I did make the choice, but it also wasn’t the most positive environment for an athlete to be in. I had coaches saying that concussions aren’t real, that I needed to push through it and that I was being too soft. The team was supportive but I still heard whispers around the room that I was faking it because I didn’t want to be in practice.
Not once did a doctor, athletic trainer or anyone say to me, think about the long term repercussions. You only have one brain, it’s great you want to play but University isn’t everything. You need a job, a career. Nobody had that conversation with me.
I believe that great steps are being taken for change when it comes to concussions because more athletes are coming forward to share their struggles. But here’s what I think we need:
* We need coaches to support the athlete, understand concussions better, be supportive and recognize they are real.
* We need athletes to understand that a concussion is not like a sprained ankle. You can’t get taped up and be fine. They need to have the support from the entire organization from management and coaches down to teammates so that even though athletes might want to play in a big game, the athlete’s health remains the top priority.
* We need parents to be educated properly on what a concussion is and what to look for in terms of signs and symptoms. Coaches might miss it, trainers might miss it, but parents should be part of the team to watch out for what might go unnoticed.
* We need for it to be okay for athletes to come forward and say they have a concussion. Let’s let go of this idea that a concussion is ‘weakness’ so just push through it. It’s not about being the toughest person out there. It’s about taking care of yourself. Speaking out about concussions and talking about them is just as ‘tough’!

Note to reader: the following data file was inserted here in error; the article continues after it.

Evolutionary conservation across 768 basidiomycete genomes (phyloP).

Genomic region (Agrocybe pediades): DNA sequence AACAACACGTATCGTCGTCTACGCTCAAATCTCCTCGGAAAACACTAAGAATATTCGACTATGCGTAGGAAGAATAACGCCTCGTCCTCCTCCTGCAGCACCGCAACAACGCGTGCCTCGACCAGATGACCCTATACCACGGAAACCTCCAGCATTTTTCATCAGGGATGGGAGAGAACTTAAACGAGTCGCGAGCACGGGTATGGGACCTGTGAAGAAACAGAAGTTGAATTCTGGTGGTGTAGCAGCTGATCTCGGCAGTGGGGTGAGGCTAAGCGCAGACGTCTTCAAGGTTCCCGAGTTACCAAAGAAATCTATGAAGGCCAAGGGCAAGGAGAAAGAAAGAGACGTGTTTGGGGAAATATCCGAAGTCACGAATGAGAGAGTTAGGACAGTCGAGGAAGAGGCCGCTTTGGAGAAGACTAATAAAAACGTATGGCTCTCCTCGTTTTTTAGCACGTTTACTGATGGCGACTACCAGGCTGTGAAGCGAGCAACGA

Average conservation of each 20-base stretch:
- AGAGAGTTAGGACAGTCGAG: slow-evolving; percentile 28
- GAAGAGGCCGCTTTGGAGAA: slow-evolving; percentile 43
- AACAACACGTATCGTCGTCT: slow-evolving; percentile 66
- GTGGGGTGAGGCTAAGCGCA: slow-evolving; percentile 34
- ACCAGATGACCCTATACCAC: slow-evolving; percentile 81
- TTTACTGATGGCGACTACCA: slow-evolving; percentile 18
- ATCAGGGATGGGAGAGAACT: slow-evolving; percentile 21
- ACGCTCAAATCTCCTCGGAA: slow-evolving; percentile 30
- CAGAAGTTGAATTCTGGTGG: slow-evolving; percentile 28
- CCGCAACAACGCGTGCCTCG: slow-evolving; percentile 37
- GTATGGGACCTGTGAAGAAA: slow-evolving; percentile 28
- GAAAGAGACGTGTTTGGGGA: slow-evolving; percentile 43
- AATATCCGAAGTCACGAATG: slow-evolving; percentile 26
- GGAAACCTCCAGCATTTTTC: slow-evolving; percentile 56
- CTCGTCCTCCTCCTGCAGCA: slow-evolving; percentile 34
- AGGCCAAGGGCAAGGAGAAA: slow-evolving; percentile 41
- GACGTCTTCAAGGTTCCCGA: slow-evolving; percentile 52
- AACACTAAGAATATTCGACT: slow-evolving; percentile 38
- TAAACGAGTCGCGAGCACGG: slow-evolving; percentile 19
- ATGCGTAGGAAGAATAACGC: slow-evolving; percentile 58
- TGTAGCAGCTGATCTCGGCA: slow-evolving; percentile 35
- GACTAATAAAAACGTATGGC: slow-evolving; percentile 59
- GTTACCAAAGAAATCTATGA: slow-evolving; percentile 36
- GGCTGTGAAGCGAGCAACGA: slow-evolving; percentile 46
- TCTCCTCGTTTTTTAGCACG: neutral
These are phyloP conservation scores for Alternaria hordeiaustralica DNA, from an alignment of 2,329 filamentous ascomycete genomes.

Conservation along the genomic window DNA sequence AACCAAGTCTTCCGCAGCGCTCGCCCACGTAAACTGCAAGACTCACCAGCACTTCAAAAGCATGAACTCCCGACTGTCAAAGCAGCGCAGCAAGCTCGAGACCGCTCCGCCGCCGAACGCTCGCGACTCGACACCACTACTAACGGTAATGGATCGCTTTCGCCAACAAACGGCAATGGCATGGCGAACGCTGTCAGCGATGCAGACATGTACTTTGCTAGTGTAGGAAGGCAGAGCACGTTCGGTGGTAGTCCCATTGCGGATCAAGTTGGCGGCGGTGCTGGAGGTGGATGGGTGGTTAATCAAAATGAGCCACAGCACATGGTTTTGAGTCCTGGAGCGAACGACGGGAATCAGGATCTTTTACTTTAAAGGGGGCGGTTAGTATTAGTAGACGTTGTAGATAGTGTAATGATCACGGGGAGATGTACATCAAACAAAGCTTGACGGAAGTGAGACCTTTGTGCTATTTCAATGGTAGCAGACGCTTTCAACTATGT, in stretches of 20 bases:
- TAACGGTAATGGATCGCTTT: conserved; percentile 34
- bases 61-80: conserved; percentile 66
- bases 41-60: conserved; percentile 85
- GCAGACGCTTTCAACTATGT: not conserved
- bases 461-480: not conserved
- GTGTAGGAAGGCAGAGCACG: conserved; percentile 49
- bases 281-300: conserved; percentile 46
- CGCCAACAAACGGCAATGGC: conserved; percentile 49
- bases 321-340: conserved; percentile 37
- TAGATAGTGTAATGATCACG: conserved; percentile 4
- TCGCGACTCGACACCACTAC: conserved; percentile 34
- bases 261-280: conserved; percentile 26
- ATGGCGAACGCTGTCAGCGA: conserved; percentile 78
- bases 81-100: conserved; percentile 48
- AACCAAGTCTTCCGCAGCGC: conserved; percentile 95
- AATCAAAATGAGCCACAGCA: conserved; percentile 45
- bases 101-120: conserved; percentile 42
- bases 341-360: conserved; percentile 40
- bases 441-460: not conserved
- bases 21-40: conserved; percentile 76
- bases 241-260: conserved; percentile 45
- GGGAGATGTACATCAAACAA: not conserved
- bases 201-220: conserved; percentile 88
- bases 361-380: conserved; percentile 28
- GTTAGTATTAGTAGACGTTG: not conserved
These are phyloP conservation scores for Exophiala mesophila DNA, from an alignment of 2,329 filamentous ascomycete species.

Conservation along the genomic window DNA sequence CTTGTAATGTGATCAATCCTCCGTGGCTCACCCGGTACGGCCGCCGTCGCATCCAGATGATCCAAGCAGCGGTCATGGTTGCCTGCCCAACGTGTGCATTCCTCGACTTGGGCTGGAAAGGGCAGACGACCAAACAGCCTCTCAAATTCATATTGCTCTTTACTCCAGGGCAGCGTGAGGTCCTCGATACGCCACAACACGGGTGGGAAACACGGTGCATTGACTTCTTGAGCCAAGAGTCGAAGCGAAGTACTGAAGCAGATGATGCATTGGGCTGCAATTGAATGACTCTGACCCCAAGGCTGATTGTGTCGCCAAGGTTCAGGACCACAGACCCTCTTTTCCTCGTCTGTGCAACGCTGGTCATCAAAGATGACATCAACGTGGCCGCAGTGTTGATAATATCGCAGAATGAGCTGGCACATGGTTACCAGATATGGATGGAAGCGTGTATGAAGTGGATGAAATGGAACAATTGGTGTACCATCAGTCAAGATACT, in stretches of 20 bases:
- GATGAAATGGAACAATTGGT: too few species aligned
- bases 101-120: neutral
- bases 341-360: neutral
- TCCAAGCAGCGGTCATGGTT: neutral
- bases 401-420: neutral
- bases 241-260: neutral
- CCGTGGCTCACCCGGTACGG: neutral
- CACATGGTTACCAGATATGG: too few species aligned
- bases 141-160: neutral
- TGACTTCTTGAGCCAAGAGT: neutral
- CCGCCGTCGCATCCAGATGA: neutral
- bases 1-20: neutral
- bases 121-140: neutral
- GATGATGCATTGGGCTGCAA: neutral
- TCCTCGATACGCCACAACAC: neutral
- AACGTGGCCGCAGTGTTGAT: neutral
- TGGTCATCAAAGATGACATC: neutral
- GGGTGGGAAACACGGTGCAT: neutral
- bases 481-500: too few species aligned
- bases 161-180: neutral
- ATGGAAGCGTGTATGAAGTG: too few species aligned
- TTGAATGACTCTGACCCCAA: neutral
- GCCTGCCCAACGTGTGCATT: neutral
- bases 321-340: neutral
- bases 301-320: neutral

* Finally, we need athletes to take care of themselves. To be an advocate for yourself, and think not just in the short term, but in the long term.
I ultimately am suffering from post-concussion syndrome because I didn’t do this for myself. I didn’t want people to know I had a concussion because I didn’t want to be seen as weak.
Today I am undergoing a new kind of treatment doing vision training with a chiropractor. The hope is that I can get rid of my headaches so that eventually I won’t get headaches every day. I am also hopeful I can one day return to lower level recreation sport. I currently coach a high school field hockey team and I work for Sport Manitoba so I am still involved in sport which keeps me going.
My biggest supporters through all of this are my parents. They’ve driven me all across Manitoba to find the best treatment and it’s made all the difference. Even coming home and hearing them ask how I was feeling that day makes a difference. It’s a small thing, but I know I can go to them when I am having a bad day and they are there to support me.
So if you are an athlete going through a concussion, or a parent with an athlete suffering from a concussion my best advice is to stay positive, advocate for what you need and don’t compare yourself to anyone else. Try your best to be positive, because that is what I am focusing on every single day. I know I can do this, and so can you.
Take care of yourself,